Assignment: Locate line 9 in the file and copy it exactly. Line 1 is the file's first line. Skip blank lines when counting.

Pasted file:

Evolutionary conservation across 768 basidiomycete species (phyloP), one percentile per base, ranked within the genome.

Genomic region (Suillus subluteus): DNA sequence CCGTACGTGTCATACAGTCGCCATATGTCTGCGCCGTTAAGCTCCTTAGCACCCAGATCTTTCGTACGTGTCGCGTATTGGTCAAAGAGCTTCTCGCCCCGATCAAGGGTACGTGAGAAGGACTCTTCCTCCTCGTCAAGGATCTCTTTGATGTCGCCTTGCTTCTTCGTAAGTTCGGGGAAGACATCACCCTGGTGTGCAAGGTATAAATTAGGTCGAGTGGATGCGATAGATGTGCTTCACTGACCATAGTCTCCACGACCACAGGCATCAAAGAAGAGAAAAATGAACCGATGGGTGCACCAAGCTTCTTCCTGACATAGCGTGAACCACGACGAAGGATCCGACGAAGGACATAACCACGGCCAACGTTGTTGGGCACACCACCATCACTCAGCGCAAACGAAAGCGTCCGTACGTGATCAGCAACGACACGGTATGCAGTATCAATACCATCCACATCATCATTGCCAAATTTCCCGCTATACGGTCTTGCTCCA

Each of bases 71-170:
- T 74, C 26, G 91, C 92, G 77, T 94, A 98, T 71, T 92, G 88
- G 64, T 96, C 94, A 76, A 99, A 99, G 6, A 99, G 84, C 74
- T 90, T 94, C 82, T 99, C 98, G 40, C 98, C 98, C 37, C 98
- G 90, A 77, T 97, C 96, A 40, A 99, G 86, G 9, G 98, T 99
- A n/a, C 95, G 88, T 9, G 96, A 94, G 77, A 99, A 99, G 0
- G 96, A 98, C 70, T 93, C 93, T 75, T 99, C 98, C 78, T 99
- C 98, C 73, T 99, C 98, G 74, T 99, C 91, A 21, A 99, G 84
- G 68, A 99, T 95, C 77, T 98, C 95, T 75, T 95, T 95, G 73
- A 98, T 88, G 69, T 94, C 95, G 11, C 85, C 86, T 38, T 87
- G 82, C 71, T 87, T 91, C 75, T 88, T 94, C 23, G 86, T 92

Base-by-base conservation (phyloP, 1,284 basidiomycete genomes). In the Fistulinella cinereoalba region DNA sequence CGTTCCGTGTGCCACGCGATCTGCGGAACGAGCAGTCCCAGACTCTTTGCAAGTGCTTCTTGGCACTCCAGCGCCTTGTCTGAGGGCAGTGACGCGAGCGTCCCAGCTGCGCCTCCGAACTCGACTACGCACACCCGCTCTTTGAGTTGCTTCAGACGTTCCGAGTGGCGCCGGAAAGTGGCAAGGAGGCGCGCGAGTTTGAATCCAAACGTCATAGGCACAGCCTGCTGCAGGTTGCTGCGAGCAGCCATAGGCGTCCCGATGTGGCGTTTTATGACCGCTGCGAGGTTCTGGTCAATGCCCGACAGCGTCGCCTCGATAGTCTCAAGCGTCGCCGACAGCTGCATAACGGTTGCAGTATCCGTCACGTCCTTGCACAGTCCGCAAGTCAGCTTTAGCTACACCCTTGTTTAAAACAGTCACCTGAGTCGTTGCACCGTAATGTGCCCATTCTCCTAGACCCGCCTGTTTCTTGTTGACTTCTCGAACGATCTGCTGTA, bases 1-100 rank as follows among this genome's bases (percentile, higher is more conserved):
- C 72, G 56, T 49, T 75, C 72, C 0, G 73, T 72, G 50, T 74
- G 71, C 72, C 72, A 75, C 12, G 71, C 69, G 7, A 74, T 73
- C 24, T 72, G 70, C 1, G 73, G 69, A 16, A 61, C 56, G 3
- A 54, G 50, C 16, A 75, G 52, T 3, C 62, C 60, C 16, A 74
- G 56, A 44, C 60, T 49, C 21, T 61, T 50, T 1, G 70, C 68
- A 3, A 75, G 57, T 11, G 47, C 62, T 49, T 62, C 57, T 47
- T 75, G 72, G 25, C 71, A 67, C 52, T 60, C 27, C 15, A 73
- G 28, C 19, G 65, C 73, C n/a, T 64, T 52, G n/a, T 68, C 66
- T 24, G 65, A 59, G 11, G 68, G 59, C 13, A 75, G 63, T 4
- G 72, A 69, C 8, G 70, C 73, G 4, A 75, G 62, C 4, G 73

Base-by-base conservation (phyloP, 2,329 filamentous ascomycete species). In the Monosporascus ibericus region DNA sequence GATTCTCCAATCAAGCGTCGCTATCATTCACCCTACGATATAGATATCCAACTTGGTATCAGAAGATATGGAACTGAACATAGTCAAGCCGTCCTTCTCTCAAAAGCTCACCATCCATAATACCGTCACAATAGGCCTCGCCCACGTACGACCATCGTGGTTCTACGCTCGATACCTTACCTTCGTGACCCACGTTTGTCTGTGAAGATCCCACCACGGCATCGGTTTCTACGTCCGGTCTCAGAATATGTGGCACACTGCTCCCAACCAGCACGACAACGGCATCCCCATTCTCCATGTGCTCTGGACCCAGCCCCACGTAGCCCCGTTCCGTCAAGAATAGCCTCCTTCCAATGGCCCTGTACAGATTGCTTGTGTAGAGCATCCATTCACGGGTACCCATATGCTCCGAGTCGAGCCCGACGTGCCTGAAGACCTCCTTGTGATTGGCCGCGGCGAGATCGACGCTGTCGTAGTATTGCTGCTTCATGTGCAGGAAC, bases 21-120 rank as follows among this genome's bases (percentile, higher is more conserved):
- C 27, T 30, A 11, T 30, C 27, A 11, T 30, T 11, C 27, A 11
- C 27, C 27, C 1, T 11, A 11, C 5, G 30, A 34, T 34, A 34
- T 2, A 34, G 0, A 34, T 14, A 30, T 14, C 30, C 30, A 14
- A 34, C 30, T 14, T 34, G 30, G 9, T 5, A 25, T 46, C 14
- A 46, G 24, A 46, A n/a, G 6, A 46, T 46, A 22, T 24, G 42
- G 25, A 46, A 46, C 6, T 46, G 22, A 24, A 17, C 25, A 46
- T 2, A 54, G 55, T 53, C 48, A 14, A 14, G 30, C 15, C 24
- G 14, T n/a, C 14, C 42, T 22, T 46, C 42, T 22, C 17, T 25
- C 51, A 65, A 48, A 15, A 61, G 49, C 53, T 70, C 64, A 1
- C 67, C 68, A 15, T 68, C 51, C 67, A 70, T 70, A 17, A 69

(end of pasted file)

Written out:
- G 96, A 98, C 70, T 93, C 93, T 75, T 99, C 98, C 78, T 99